“On assessment around 6.50am, Mrs Symonette-Darville was noted to be unresponsive, with no pulse, and no signs of breathing,” the letter said. “A medical code was called, and Advance Cardiac Life Support (ACLS) protocol commenced. Unfortunately, the code was unsuccessful, and Mrs Symonette Darville was pronounced dead at 7.07am on January 19, 2023.”

 “Despite all efforts by the clinical team, including nursing, physicians and laboratory staff, her receiving 19 units of blood, Mrs Symonette-Darville was acutely ill, resulting in bleeds and a rapid deterioration in her condition. Additionally, a final diagnosis could not be confirmed until the hospital received her Flow Cytometry Results, which we did not receive until after her demise … The analysis is not available in The Bahamas and was transported to a reference laboratory internationally.”

 Yesterday, Mr Darville said the PHA’s report “is more like a book story” than an investigation.

 “They tried to tell me the history of my wife being treated in the hospital; it wasn’t an investigative report that outlined any investigative findings or inconsistencies,” he said. “The report doesn’t quite say anything, if you read it. They are not saying they are culpable of anything. They mainly try to say they are not taking fault. They are trying to say that my wife was too sick and they did all they could to save her.”

Comments

Greentea 12 months ago

How can this be true "According to the document, Mrs Symonette-Darville was admitted to A&E on January 22 after complaining of lower back pain for three weeks" if "Mrs Symonette Darville was pronounced dead at 7.07am on January 19, 2023."?

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ThisIsOurs 12 months ago

"While being nursed with oxygen via nasal cannula, Mrs Symonette-Darville complained of ‘not being able to breathe with feeling of wanting to die’."

She was immunosuppressed and unfortunately contracted COVID.

COVID still knocking around today, not as prevalent but there

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ted4bz 12 months ago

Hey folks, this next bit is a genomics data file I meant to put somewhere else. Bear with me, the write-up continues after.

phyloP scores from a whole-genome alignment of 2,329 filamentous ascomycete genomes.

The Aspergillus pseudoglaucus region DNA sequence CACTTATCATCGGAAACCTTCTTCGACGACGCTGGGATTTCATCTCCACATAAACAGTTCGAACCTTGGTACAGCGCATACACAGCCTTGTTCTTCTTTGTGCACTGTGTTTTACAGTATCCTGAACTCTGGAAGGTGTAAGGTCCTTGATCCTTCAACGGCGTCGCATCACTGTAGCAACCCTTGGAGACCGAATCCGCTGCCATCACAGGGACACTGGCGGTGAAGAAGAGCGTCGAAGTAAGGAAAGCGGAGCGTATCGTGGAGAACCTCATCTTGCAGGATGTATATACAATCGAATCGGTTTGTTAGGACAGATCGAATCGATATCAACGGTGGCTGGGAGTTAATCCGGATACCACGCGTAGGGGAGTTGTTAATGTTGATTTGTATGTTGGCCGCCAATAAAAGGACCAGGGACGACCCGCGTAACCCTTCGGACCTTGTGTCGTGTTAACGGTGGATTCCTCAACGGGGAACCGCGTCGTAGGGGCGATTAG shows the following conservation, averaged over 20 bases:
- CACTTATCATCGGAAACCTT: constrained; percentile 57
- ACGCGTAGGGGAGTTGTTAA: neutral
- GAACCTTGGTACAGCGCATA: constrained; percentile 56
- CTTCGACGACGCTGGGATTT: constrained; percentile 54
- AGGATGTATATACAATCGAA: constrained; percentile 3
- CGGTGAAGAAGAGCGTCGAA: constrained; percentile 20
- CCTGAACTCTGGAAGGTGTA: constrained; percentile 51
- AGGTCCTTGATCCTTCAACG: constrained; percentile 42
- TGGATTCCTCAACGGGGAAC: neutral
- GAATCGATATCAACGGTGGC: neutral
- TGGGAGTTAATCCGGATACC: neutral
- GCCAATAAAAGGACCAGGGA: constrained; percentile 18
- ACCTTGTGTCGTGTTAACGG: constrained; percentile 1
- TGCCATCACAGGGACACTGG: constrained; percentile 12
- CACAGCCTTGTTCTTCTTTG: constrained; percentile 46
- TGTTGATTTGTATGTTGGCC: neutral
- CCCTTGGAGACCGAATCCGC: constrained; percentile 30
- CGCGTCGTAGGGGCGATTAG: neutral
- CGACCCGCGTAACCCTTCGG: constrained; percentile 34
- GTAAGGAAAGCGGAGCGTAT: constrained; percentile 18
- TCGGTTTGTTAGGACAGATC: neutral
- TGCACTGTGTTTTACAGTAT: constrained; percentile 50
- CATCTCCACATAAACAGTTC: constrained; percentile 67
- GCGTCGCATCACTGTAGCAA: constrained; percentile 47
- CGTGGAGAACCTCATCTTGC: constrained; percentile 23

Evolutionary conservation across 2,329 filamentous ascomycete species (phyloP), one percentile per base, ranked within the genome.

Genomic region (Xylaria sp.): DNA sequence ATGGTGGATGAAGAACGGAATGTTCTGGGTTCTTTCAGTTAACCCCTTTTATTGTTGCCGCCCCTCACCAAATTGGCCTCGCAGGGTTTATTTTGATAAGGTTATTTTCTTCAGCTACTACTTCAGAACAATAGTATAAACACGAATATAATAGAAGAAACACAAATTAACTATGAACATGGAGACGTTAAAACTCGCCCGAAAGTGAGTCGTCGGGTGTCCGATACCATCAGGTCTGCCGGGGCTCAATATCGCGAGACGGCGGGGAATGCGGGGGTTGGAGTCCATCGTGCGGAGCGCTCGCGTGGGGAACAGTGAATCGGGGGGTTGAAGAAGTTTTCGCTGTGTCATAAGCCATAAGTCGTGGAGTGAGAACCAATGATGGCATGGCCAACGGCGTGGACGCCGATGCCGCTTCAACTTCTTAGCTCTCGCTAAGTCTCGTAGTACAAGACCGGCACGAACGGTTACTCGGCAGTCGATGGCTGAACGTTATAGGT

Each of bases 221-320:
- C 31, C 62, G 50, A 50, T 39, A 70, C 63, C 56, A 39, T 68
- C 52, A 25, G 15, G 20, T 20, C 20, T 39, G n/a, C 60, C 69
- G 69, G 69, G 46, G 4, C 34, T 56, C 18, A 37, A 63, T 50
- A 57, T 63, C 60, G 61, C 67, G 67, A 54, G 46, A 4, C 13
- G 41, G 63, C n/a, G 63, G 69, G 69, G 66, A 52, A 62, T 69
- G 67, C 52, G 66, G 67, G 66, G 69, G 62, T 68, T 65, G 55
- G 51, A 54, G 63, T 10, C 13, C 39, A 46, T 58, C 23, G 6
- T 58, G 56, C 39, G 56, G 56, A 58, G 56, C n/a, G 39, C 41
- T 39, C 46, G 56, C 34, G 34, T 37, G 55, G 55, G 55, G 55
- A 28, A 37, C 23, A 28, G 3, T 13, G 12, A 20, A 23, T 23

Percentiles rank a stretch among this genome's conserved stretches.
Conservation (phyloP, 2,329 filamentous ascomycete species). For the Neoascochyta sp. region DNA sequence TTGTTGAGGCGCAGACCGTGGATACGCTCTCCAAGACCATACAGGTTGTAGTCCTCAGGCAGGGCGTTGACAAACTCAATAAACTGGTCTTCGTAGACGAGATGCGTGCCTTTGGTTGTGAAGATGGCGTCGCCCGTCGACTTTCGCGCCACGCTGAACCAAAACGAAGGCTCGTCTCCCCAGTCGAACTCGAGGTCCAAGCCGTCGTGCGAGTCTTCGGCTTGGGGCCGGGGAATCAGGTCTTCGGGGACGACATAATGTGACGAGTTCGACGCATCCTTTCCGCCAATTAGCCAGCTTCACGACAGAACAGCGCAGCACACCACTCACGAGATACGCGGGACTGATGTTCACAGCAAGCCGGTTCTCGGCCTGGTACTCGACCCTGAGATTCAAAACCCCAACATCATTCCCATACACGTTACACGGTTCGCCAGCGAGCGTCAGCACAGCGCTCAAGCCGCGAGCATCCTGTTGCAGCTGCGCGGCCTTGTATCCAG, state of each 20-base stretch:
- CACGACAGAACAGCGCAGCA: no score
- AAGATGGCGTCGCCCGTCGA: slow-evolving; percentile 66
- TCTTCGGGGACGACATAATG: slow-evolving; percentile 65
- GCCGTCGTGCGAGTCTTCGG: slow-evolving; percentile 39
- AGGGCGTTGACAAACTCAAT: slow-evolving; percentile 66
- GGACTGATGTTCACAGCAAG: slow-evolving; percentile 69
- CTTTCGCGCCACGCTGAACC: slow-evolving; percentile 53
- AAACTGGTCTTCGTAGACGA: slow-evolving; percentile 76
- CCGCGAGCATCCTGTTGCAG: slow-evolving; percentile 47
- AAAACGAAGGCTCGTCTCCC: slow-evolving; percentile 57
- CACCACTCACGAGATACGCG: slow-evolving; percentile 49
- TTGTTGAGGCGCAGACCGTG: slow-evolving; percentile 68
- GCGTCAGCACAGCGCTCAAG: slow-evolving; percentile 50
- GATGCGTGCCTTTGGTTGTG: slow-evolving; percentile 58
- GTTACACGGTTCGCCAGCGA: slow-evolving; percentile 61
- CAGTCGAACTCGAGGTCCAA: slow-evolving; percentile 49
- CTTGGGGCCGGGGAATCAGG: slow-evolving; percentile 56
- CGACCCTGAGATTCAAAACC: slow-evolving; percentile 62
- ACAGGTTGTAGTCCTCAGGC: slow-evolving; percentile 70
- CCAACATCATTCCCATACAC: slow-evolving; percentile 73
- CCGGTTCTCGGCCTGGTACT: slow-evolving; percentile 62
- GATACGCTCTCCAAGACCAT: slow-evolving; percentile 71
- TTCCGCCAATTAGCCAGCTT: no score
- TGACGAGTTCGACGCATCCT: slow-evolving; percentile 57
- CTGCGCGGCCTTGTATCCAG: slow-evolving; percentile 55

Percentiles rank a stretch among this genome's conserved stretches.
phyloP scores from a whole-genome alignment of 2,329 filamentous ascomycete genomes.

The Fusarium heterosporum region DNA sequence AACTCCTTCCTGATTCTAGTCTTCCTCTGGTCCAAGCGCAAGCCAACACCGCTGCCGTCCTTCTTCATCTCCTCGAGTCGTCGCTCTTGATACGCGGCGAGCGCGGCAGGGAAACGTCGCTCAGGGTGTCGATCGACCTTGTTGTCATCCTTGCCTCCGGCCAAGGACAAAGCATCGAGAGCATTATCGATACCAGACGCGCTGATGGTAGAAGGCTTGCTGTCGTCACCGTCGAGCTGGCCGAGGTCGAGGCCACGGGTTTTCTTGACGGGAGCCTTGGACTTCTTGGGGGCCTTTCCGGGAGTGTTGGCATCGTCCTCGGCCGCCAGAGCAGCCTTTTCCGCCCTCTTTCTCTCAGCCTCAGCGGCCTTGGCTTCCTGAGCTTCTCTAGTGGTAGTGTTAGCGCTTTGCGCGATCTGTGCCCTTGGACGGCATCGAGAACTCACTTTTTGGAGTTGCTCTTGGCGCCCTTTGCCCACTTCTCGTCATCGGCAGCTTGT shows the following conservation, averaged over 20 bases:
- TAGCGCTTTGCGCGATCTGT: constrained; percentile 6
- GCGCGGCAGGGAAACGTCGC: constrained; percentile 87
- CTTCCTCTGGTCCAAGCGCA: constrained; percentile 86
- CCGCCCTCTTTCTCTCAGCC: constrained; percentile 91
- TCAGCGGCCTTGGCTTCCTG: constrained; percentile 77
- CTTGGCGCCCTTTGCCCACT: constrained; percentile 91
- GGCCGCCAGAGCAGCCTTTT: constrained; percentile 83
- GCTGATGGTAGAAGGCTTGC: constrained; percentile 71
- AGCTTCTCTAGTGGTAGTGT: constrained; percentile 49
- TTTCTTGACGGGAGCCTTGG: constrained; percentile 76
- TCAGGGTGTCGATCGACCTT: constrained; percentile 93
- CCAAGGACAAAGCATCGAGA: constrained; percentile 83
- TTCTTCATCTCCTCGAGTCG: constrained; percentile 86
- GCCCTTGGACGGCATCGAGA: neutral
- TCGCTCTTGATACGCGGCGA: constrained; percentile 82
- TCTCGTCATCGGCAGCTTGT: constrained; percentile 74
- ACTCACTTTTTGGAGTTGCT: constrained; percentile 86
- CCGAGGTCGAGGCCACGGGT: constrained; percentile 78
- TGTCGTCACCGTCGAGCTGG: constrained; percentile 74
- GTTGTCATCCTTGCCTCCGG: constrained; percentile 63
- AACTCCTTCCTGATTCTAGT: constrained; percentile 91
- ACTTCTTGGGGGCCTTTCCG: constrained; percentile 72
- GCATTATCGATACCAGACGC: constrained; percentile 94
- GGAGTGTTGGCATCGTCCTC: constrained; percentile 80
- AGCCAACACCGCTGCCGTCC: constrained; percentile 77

WWhatever this is a report or something other it comes across very personal, very political, very unprofessional, and full of excuses. Now imagine if the was no video how much worse they would make this sound. Like little children, always looking for a way out is cheap and easy, especially by casting blame on one who is no longer here. We are pretty much on our own; and we should endeavor to stay away from these people as much as we can.

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rosiepi 11 months, 4 weeks ago

First and foremost, any report, ie. investigation of causality should not be done by the institution that fatally mismanaged a patient’s car. Especially one such as PMH long riddled with gross mismanagement.

The facts and dates do not line up with the end result PMH has deliberately crafted, so acute obfuscation is the diagnosis here.

Ms Symonette-Darville was admitted to the ER on Jan 4th and her initial diagnosis was Leukemia and given a Flow Cytometry Test which has a turnaround time of 2-3 days/stat- 24 hours as per UF website. However her test results were read approximately 20 days later.

She was placed in an “isolation” room at some point before her Jan 11th video which clearly shows her feverish, and not isolated as per hospital standards for an immunocompromised patient whose caregivers are likely not vaxxed a 2nd time and/or boostered.

Her Covid test wasn’t administered until Jan 16th, so clearly she acquired Covid at PMH but she was not placed in the Legacy Unit (acute Covid facility) until midnight on Jan 18 and less than 8 hours later she was dead.

So she was “awake, conscious, alert and breathing w/non-breather mask” but not transferred until she rushed to the unit at midnight on Jan 18th??

And as per the ‘report’ this “acutely ill” woman was told on Jan 11th she must mount her own campaign for blood donations!

Perhaps this acute case of neglect and malfeasance should have been investigated by the RBPF.

My sympathies to her husband and family.